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Donkey or Burro??

3 May

They are the same animal. The only difference is the time frame and location in which the two names came into usage. On the other hand, before either of these words were ascribed to this cousin of the horse, it was called an ‘ass’. And it still is in most countries. What’s the difference?

Asses, zebras, and horses are members of the genus, Equus, which is from Latin for ‘horse’. DNA recovered from a fossilized horse bone (700,000 years old) places their common ancestor to be between 4.0 and 4.3 million years ago. Although the domestic horse and the zebra species have gone through several intermediates on the evolution tree since then, the ass has not. So how did the ass become a donkey or burro?

The wild ancestor of the domesticated donkey was the African ass, Equus africanus, which lived in the deserts of northeastern Africa. Members of the latter were domesticated as work animals around 3,000 B.C. in Egypt and Mesopotamia. In the late 18th century, the English name ‘donkey’ came into use, probably formed from the word ‘dun’, referring to the dull gray-brown color of the animal, and the suffix ‘-key’ to rhyme with ‘monkey’. However, in other areas of the globe, the animals were still referred to as ‘asses’.

Because it can carry heavy loads and cope with hot and dry conditions, the donkey became one of the most important domesticated animals. They were also favored for their easy maintenance; they are very adept at foraging for their own food. These traits, along with their toughness and adaptability, able them to thrive in harsh arid surroundings. Consequently, the Spanish found them invaluable during their explorations and establishment of settlements and missions. And it was the Spanish that brought them to the American continents during the 1400 and 1500’s along with their cousin equines, the horse.

Spanish explorers introduced the donkey to the subtropical deserts and semi-deserts of northern Mexico and the American Southwest during the 1500’s. The animal began to be known in Mexico as ‘burro’ in the early 19th century. Burro probably derives from the Spanish ‘burrico’ and the Late Latin ‘burricus’, meaning “small, shaggy horse.” Consequently, the animal may be called ‘donkey’ or ‘burro’ depending on which side of the border you are on. And an ‘ass’ if you are on the other side of the ocean.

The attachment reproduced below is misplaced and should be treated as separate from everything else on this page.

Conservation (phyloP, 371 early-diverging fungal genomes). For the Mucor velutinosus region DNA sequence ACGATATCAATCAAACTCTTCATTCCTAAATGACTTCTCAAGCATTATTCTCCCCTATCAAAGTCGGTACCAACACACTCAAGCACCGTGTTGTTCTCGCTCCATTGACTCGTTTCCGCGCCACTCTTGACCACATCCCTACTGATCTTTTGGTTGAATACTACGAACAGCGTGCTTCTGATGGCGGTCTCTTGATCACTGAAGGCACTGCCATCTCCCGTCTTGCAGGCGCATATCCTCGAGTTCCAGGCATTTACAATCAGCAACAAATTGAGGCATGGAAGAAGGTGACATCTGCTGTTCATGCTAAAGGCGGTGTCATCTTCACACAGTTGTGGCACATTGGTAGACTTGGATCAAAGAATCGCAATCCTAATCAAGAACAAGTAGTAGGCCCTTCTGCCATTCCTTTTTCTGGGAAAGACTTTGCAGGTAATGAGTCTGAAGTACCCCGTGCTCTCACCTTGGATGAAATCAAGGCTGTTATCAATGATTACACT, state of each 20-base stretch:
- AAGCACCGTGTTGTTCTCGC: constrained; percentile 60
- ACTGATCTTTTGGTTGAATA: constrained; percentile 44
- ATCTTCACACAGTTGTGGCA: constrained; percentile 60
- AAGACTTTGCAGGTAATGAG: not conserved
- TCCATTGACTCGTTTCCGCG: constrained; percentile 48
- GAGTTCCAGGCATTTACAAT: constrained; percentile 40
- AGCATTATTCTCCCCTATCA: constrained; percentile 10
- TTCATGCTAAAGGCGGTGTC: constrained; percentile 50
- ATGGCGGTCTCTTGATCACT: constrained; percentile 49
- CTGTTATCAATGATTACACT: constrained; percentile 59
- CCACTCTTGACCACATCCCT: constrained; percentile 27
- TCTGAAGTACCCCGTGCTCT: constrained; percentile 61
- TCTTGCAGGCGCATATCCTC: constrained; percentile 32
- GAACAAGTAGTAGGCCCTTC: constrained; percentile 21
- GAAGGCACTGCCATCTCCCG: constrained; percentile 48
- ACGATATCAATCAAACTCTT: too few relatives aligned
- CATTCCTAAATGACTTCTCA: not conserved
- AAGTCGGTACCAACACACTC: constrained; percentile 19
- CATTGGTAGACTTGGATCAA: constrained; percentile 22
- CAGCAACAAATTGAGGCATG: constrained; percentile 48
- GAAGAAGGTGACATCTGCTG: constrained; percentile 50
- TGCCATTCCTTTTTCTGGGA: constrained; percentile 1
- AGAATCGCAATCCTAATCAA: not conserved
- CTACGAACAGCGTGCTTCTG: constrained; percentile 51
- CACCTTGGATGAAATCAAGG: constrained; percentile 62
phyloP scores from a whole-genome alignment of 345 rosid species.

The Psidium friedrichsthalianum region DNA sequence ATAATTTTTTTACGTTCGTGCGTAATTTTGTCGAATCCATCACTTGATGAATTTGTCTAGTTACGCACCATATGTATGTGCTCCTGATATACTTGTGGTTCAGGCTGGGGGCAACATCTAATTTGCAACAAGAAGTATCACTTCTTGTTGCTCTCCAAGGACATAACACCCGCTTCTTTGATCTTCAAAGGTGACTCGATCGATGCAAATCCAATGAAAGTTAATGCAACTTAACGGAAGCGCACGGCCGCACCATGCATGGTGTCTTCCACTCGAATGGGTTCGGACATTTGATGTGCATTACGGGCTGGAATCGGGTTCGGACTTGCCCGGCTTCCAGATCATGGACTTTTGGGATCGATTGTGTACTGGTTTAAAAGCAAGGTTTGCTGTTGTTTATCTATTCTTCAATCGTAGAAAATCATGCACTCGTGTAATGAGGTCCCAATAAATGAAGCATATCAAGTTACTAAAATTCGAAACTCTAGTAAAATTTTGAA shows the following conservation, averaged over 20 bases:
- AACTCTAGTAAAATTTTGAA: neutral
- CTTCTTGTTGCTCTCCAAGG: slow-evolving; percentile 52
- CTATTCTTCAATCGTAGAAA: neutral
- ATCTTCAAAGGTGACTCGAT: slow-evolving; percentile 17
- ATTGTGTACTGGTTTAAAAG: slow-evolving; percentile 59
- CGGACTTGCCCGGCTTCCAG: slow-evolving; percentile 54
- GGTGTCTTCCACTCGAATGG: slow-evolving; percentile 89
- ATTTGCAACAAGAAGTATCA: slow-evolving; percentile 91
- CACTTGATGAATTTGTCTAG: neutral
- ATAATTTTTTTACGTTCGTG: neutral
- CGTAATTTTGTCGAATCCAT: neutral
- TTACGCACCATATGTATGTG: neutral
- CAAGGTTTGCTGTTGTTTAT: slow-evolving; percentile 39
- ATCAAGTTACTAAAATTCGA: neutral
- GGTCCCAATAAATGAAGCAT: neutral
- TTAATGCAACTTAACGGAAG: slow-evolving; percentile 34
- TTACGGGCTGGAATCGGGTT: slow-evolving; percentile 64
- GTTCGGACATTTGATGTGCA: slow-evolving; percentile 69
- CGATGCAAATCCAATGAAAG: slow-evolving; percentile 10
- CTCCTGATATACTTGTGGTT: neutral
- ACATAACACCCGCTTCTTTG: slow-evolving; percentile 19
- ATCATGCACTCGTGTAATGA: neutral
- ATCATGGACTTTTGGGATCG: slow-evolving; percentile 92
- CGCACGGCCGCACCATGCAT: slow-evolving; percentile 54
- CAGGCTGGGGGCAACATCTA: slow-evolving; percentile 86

Regardless, all three – donkey, burro, and ass – are the same genus and species: Equus africanus. On the other hand, the International Commission on Zoological Nomenclature ruled in 2003 that the domesticated ass, aka the donkey/burro, may also be classified as E. africanus asinus, simply because the domesticated animal was classified and named before the wild ass. Consequently, one will find the donkey/burro with either scientific name, whereas the wild ass will be associated only with the one. Although the colors and a few other small appearance details may distinguish the wild and domesticated ass, they are genetically the same animal.

Burros in Big Bend

Myths and legends abound relating stories on how the burro came to the Big Bend area. Without doubt, the animals arrived by many means and over many centuries. With the Spanish explorers and conquerors, and Mexican settlers, came the burros into the American Southwest. They were tough as nails, adapted to the arid and undeveloped area, and needed little in the way of husbandry efforts. They were the perfect work beasts.

Burros in Big Bend (photo courtesy of Rick Ethan, Terlingua)

Burros in Big Bend (photo courtesy of Rick Ethan, Terlingua)

Later came the prospectors and miners of the 1800’s and early 1900’s with their burros. As in Mexico, they became the favored beast of burden and they could almost fend for themselves. The animals hauled wood for railroads and fuel, ore from the mines, and grain for their human masters. Burros were also bred with horses for their hardy offspring, mules. These animals were used to haul stagecoaches and serve as supply trains for the Army during the early 1900’s.

Historically, burros were not corralled or tethered in the same way horses were. The usual practice was to leave them to forage on their own and then they were rounded up when needed. However, some escaped or were never rounded up. Many outlived their owners. They eventually roamed on their own and became ‘feral.’

Newspaper reports of burros abandoned by farmers can be found in the last several years. The series of droughts throughout the Southwest have prompted farmers to drop off burros in roadside pastures or other rural areas. These and other feral burros form small herds or join other herds. Escaped burros from across the border often join these herds and their population increases quickly. Burros are not heavily preyed upon and can live up to 40 years, so their population can double in less than three years if conditions are good.

An adult burro averages about five feet tall at the shoulders and weights about 350 pounds. It eats about three tons of food a year: grasses, forbs, browse. Their foraging can greatly impact the ecosystem that evolved and came into balance long before this non-native animal was introduced. Because of their large size, number and adaptability, the burro can be a problem for land managers in arid and semi-arid areas. If their numbers remain unchecked, their impact destabilizes the ecosystems they inhabit. Additionally, accidents on the roads are becoming more common. Burros aren’t motivated to move out of the roads and drivers crashing into wild burros.